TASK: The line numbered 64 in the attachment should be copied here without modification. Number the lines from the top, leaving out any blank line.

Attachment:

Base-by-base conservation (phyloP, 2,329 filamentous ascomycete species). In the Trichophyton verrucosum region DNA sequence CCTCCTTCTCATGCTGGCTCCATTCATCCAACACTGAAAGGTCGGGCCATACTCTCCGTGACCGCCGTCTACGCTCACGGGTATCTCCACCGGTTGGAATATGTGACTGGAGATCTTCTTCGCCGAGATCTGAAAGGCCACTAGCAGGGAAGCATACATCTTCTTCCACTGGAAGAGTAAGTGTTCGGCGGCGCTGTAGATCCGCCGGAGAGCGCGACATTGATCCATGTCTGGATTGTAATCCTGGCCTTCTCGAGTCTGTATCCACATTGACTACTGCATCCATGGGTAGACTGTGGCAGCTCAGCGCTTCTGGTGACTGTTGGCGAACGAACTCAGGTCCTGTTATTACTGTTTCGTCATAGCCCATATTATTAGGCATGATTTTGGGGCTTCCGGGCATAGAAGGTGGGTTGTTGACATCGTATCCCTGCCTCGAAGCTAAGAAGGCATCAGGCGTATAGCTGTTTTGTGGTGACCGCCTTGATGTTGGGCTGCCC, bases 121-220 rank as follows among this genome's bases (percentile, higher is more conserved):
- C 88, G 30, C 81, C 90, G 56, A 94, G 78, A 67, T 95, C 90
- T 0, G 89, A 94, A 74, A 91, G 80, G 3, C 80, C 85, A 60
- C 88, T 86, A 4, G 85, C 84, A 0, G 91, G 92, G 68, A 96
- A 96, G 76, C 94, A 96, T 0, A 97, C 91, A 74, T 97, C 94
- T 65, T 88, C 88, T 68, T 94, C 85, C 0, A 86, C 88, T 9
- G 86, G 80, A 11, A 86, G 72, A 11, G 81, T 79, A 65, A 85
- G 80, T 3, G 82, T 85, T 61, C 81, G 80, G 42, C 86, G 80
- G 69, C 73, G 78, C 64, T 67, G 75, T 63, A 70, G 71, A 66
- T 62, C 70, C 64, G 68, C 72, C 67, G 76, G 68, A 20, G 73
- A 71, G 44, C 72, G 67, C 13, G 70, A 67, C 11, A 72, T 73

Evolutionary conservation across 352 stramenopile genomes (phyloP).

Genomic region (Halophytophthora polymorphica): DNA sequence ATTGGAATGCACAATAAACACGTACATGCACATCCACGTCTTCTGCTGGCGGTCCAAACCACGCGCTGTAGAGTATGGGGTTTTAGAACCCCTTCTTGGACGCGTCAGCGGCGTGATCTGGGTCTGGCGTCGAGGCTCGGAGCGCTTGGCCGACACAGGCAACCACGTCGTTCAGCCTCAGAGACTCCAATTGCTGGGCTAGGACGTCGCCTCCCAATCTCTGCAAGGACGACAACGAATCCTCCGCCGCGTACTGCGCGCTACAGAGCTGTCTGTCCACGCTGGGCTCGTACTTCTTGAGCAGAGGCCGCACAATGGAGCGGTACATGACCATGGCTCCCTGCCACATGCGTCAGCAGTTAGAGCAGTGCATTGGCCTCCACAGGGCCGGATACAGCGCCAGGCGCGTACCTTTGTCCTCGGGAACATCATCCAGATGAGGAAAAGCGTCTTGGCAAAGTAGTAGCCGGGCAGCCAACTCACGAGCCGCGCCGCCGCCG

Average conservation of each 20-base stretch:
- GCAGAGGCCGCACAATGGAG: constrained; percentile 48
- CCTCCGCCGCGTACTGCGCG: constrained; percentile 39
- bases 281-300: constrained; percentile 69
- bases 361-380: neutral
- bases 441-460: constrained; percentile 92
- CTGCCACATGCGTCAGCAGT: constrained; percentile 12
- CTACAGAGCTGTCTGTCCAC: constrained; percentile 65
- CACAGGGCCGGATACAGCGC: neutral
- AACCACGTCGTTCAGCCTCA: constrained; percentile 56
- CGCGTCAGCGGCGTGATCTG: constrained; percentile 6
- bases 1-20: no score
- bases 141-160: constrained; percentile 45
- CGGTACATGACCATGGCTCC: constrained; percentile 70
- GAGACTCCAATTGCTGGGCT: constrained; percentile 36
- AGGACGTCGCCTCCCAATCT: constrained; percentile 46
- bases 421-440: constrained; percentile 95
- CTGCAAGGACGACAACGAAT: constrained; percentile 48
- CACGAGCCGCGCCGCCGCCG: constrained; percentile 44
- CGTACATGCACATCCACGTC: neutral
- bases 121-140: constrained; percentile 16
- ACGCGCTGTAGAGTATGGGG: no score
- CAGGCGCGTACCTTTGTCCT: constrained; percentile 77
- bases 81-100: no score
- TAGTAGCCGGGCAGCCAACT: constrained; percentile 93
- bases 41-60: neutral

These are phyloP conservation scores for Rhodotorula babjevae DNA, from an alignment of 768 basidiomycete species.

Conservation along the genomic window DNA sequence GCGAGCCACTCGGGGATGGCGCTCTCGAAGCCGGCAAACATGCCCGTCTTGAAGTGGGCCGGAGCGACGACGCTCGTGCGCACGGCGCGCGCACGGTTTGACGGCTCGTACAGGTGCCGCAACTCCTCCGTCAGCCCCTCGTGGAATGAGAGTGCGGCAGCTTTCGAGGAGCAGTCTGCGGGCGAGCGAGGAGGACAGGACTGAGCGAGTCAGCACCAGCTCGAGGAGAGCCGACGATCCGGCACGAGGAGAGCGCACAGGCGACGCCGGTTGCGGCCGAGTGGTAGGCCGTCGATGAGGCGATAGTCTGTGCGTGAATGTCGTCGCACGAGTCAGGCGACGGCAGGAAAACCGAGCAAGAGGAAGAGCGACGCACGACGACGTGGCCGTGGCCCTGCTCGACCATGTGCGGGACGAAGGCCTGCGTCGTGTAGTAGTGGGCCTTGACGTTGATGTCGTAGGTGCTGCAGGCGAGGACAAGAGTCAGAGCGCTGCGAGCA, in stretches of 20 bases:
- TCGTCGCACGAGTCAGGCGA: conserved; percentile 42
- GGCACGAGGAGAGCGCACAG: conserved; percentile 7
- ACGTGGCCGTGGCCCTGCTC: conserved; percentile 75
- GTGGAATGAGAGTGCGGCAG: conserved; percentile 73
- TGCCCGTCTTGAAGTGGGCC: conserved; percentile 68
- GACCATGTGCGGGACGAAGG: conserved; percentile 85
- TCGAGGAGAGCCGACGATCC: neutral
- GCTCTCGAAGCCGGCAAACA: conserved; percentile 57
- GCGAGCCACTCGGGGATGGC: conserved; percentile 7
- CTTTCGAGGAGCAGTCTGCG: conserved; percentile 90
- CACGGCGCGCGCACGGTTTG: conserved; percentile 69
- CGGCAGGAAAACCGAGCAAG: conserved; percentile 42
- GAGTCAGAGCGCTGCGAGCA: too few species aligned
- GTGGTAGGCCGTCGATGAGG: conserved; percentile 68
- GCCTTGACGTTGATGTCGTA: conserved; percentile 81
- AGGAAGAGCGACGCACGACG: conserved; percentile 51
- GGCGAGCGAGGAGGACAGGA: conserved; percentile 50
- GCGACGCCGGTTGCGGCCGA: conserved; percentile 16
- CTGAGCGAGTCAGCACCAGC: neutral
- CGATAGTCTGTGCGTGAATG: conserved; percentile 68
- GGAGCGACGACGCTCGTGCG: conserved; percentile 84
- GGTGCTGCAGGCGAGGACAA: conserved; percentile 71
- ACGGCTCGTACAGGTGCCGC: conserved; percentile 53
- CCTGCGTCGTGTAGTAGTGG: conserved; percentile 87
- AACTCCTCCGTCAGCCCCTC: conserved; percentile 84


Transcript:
- ACGGCTCGTACAGGTGCCGC: conserved; percentile 53